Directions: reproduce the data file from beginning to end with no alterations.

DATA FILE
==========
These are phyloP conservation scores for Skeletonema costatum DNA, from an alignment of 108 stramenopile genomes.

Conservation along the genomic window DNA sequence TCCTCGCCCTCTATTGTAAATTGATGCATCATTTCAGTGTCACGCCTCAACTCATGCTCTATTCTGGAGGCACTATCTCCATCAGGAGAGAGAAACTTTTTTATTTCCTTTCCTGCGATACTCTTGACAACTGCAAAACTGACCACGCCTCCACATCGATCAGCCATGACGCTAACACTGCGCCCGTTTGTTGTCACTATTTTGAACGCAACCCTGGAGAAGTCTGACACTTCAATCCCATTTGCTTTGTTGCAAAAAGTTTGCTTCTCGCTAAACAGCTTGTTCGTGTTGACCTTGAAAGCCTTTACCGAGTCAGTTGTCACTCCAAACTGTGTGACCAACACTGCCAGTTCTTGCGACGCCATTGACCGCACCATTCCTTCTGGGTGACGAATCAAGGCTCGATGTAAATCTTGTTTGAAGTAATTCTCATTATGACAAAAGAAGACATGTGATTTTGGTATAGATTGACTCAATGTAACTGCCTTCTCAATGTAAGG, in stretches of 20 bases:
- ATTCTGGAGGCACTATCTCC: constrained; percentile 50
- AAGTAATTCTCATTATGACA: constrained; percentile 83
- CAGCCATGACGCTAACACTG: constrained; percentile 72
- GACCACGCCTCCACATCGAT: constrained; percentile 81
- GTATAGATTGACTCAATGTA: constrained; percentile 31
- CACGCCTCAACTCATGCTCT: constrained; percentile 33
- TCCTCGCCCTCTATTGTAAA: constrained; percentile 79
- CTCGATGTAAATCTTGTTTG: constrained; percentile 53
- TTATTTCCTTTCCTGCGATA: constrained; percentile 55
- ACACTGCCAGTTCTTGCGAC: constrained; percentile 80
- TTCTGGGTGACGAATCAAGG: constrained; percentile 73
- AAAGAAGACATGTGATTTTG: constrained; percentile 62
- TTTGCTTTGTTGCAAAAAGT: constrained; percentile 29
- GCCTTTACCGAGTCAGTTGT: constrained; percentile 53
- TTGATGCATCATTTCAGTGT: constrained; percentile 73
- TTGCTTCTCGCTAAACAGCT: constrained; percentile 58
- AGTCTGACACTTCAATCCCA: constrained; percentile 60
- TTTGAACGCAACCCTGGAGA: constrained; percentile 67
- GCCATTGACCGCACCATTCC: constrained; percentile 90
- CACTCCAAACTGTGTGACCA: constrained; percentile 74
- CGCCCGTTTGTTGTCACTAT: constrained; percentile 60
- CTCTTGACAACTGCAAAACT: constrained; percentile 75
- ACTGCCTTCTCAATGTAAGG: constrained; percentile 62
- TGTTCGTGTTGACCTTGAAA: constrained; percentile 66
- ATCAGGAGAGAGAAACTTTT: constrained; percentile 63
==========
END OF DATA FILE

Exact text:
These are phyloP conservation scores for Skeletonema costatum DNA, from an alignment of 108 stramenopile genomes.

Conservation along the genomic window DNA sequence TCCTCGCCCTCTATTGTAAATTGATGCATCATTTCAGTGTCACGCCTCAACTCATGCTCTATTCTGGAGGCACTATCTCCATCAGGAGAGAGAAACTTTTTTATTTCCTTTCCTGCGATACTCTTGACAACTGCAAAACTGACCACGCCTCCACATCGATCAGCCATGACGCTAACACTGCGCCCGTTTGTTGTCACTATTTTGAACGCAACCCTGGAGAAGTCTGACACTTCAATCCCATTTGCTTTGTTGCAAAAAGTTTGCTTCTCGCTAAACAGCTTGTTCGTGTTGACCTTGAAAGCCTTTACCGAGTCAGTTGTCACTCCAAACTGTGTGACCAACACTGCCAGTTCTTGCGACGCCATTGACCGCACCATTCCTTCTGGGTGACGAATCAAGGCTCGATGTAAATCTTGTTTGAAGTAATTCTCATTATGACAAAAGAAGACATGTGATTTTGGTATAGATTGACTCAATGTAACTGCCTTCTCAATGTAAGG, in stretches of 20 bases:
- ATTCTGGAGGCACTATCTCC: constrained; percentile 50
- AAGTAATTCTCATTATGACA: constrained; percentile 83
- CAGCCATGACGCTAACACTG: constrained; percentile 72
- GACCACGCCTCCACATCGAT: constrained; percentile 81
- GTATAGATTGACTCAATGTA: constrained; percentile 31
- CACGCCTCAACTCATGCTCT: constrained; percentile 33
- TCCTCGCCCTCTATTGTAAA: constrained; percentile 79
- CTCGATGTAAATCTTGTTTG: constrained; percentile 53
- TTATTTCCTTTCCTGCGATA: constrained; percentile 55
- ACACTGCCAGTTCTTGCGAC: constrained; percentile 80
- TTCTGGGTGACGAATCAAGG: constrained; percentile 73
- AAAGAAGACATGTGATTTTG: constrained; percentile 62
- TTTGCTTTGTTGCAAAAAGT: constrained; percentile 29
- GCCTTTACCGAGTCAGTTGT: constrained; percentile 53
- TTGATGCATCATTTCAGTGT: constrained; percentile 73
- TTGCTTCTCGCTAAACAGCT: constrained; percentile 58
- AGTCTGACACTTCAATCCCA: constrained; percentile 60
- TTTGAACGCAACCCTGGAGA: constrained; percentile 67
- GCCATTGACCGCACCATTCC: constrained; percentile 90
- CACTCCAAACTGTGTGACCA: constrained; percentile 74
- CGCCCGTTTGTTGTCACTAT: constrained; percentile 60
- CTCTTGACAACTGCAAAACT: constrained; percentile 75
- ACTGCCTTCTCAATGTAAGG: constrained; percentile 62
- TGTTCGTGTTGACCTTGAAA: constrained; percentile 66
- ATCAGGAGAGAGAAACTTTT: constrained; percentile 63